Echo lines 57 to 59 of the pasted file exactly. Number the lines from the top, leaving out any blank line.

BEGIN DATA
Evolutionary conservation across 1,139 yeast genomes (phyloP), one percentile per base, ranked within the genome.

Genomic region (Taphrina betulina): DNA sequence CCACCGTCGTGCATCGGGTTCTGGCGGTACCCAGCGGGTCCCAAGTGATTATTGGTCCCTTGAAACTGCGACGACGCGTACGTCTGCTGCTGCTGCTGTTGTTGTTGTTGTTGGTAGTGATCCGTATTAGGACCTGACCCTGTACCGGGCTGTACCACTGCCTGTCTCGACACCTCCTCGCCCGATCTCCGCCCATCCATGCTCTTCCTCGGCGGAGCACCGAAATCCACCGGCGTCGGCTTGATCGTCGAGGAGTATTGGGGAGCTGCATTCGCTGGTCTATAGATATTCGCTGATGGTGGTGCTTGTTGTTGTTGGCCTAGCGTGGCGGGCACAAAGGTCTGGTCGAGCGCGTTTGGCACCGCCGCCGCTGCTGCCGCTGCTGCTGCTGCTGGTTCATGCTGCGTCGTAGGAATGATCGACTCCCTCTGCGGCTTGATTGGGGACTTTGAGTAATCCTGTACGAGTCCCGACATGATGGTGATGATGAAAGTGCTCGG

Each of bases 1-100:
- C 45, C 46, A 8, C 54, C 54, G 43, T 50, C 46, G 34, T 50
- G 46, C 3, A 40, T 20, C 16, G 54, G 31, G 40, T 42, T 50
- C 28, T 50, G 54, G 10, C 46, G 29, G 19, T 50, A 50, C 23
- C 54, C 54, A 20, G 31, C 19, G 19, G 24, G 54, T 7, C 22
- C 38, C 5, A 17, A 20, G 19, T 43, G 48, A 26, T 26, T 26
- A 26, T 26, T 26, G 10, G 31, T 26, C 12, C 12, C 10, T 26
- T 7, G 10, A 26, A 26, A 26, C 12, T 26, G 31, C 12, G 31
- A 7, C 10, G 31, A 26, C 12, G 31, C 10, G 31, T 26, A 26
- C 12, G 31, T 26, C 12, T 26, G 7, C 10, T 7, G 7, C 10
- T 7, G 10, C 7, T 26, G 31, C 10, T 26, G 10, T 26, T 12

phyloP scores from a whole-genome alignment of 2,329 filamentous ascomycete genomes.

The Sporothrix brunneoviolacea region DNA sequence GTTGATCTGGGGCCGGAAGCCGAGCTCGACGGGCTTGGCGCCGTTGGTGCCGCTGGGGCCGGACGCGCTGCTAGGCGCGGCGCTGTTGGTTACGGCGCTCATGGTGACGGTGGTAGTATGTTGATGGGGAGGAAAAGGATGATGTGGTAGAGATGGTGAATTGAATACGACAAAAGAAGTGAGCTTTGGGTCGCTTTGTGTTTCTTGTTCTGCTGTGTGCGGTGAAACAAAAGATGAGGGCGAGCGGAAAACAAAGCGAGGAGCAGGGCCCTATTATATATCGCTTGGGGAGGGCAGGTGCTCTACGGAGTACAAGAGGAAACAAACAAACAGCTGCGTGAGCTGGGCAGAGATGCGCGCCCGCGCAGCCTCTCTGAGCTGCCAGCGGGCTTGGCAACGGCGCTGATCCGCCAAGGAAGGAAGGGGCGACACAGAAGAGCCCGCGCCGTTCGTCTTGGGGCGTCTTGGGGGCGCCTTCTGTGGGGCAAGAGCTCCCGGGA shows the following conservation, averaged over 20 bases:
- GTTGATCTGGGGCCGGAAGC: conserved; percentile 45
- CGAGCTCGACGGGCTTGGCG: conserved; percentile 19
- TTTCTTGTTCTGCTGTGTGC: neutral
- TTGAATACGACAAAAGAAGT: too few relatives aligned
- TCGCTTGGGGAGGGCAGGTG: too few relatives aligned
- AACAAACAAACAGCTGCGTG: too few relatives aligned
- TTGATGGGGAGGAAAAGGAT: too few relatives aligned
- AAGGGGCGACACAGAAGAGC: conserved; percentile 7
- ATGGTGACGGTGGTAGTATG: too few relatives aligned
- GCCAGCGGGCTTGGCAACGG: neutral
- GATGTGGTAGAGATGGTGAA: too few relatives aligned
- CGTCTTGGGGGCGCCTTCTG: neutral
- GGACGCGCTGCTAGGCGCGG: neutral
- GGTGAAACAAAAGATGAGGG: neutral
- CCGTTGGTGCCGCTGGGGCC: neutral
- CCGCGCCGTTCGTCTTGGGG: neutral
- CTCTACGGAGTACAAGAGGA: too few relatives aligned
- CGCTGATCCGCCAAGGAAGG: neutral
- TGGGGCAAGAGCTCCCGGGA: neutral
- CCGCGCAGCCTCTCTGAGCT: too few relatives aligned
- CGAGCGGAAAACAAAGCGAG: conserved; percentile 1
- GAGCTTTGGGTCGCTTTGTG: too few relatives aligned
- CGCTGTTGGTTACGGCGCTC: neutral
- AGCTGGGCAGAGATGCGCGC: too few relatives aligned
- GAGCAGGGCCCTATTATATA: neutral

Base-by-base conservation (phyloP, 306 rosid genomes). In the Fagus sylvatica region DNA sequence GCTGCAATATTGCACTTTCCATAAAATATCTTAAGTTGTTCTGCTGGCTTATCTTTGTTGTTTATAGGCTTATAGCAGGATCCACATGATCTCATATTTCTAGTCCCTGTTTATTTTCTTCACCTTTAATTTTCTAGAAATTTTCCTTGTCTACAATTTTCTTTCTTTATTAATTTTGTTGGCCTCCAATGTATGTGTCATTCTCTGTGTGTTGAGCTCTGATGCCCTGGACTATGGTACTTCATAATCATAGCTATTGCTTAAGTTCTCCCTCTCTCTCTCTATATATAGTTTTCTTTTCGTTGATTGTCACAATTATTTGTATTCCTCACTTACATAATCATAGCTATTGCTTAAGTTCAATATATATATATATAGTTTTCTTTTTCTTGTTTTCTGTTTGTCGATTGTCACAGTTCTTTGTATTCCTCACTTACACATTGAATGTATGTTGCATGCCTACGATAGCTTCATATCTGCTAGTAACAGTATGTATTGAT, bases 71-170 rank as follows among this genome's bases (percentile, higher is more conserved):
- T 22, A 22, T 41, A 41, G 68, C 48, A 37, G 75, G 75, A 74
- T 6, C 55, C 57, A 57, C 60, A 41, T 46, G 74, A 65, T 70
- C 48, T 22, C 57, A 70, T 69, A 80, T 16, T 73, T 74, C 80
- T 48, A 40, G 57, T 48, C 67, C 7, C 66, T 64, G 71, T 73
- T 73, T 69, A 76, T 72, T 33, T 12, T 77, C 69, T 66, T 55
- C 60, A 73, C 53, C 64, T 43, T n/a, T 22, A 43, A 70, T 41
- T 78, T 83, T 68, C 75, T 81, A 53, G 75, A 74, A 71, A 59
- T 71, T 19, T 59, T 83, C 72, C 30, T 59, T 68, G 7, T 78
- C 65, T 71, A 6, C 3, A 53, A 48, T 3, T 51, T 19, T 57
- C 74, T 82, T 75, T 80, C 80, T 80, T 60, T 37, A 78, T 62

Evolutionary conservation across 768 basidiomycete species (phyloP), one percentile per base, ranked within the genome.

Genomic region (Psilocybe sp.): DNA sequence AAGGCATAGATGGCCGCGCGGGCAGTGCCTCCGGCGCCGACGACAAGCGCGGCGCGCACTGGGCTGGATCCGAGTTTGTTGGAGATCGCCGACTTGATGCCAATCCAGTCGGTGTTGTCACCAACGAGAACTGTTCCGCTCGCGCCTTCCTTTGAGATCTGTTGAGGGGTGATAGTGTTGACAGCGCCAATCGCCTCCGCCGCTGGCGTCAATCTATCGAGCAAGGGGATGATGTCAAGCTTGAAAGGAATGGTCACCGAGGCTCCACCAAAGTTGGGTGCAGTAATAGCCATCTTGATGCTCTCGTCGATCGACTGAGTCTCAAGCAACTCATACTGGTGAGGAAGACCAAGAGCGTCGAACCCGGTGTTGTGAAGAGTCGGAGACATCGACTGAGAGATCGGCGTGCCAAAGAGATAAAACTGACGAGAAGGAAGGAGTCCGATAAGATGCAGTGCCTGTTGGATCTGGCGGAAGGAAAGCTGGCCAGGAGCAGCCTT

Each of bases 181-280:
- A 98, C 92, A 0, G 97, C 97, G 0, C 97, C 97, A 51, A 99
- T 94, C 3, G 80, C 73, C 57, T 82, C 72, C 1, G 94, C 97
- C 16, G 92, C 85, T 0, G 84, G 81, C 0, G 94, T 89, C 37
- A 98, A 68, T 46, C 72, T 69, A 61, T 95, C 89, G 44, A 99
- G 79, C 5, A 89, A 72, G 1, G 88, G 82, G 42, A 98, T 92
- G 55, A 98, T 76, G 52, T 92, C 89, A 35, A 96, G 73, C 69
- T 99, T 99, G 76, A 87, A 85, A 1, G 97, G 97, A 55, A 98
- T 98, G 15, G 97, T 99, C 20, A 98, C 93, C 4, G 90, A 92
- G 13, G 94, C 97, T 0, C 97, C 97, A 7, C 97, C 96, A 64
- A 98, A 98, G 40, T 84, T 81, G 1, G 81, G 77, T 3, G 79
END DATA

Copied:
- C 16, G 92, C 85, T 0, G 84, G 81, C 0, G 94, T 89, C 37
- A 98, A 68, T 46, C 72, T 69, A 61, T 95, C 89, G 44, A 99
- G 79, C 5, A 89, A 72, G 1, G 88, G 82, G 42, A 98, T 92